We can become better than reality with the insight that so-called "customer service lines" are really "complaint lines": you don't call for support unless something is wrong . A flexible Web user interface would allow the user easy access to fixing the problem without having to call anybody.

Some companies try to avoid human support operators by having a natural language system read their incoming email and send out canned responses. This is a misguided attempt to treat the symptoms rather than the disease: why are the customers sending email? Because they can't find the answers on the website! Automated email responses are no better than having people interact with a website, except that the response times balloon into several minutes per interaction. People only get annoyed with canned email responses: the expectation is that email is read by a human and not by a robot. Email does have to be minimized, but the way to do so is through a customer-centric website that contains almost all the answers in an easy-to-find manner.

Do I really predict the emergence of good self-service support on websites in 1999? It is for sure one of the greatest opportunities for ecommerce sites to distinguish themselves - both relative to other websites and relative to physical companies. Good automated service is a "small matter" of good task analysis, good usability, and some programming. Each of these three steps requires work and specialized staff, but they only need to be done once - then the computer takes over and provides the actual service to millions of individual customers. It is easier to train a computer to give good service than to train thousands of human service reps.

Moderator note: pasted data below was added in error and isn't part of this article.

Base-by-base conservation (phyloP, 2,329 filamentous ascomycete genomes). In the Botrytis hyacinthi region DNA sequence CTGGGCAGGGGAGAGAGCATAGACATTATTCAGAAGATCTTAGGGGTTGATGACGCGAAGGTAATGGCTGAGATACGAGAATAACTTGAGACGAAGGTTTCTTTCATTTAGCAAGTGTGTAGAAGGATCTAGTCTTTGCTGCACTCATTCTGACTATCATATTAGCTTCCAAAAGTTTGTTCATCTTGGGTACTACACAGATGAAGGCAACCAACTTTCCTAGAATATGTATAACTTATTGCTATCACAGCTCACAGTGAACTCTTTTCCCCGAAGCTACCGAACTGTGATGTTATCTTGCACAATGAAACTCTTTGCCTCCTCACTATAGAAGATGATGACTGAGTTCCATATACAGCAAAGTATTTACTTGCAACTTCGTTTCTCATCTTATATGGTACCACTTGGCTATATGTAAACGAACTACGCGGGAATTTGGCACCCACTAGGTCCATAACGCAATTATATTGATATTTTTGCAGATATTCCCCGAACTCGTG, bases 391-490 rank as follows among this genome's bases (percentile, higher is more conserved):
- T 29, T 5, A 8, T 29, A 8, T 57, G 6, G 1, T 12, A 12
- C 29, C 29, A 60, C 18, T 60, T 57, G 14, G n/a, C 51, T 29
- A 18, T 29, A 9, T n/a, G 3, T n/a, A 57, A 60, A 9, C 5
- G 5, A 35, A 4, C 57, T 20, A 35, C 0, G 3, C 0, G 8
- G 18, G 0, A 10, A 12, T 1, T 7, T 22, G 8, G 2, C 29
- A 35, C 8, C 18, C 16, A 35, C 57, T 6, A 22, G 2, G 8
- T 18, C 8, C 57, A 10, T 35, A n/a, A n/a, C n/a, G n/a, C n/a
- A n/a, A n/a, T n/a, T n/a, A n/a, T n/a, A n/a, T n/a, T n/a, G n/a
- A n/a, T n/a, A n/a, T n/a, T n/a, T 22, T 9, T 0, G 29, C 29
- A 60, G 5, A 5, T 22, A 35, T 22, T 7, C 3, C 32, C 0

Even though I think most sites will continue to offer bad service in 1999, I do think that many leading sites will get serious about automated customer support. Most good sites already offer customers the ability to check their order status online: this is the tip of an iceberg that's about to hit the Web.

Web Patent Bonanza

Many patents on fundamental e-commerce business models and Web user interface improvements will finally issue in 1999. It seems to take 3-4 years for most Internet patent applications to wind their way through the Patent Office, and since the years 1995 and 1996 were fertile ground for Web inventions we should start seeing many more Web patents issue soon.

With the Web, futurism has ceased being a luxury: regular visioneering projects are a necessary defense mechanism for anybody who wants to thrive in the network economy where your fundamental business and customer service become automated and thus patentable. Companies that don't claim their stake in the future will wake up in five years and discover that their competitors own all the patents they need to be on the Web.

Y2K Problems

Toward the end of 1999, some Y2K problems will emerge on the Web. The Web is less susceptible to Year 2000 bugs than most other computer systems:

  • The Internet runs on modern computers that are "cleaner" than mainframes and embedded systems
  • Content dominates the Web user experience: plain text and graphics will continue to "run" no matter what the year
  • The software part of the Web was implemented during the last few years during a time of high visibility for Y2K

Even so, the Web is not immune to Y2K problems:

  • Integration with legacy systems has been the main way to add functionality to the Web during the last few years - and legacy systems are notorious for their Y2K problems. Few existing companies have rebuilt their entire software base because they started serving customers on the Web
  • Much Web software was cobbled together in a rush during the frantic years 1995-1997 without any consideration to long-term issues or traditional software engineering principles: who knows what bugs lurk in poorly tested software developed "on Internet time"
  • Many Web pages use two-digit form fields when users are asked to enter a year
  • Many URLs and other notations use conventional two-digit representations of the year. I am guilty of this myself, using the file name 981227.html for this Alertbox. Sloppy file names will cause no problems except for the unknown number of cases where a program relies on such notations for computations.

Instead of waiting until December 1999, now is an excellent time to assess your website's Y2K exposure - as well as that of your ISP: if your ISP goes off the net, your company doesn't exist.

See reader comments  on this Alertbox.

See these predictions revisited  at the end of 1999.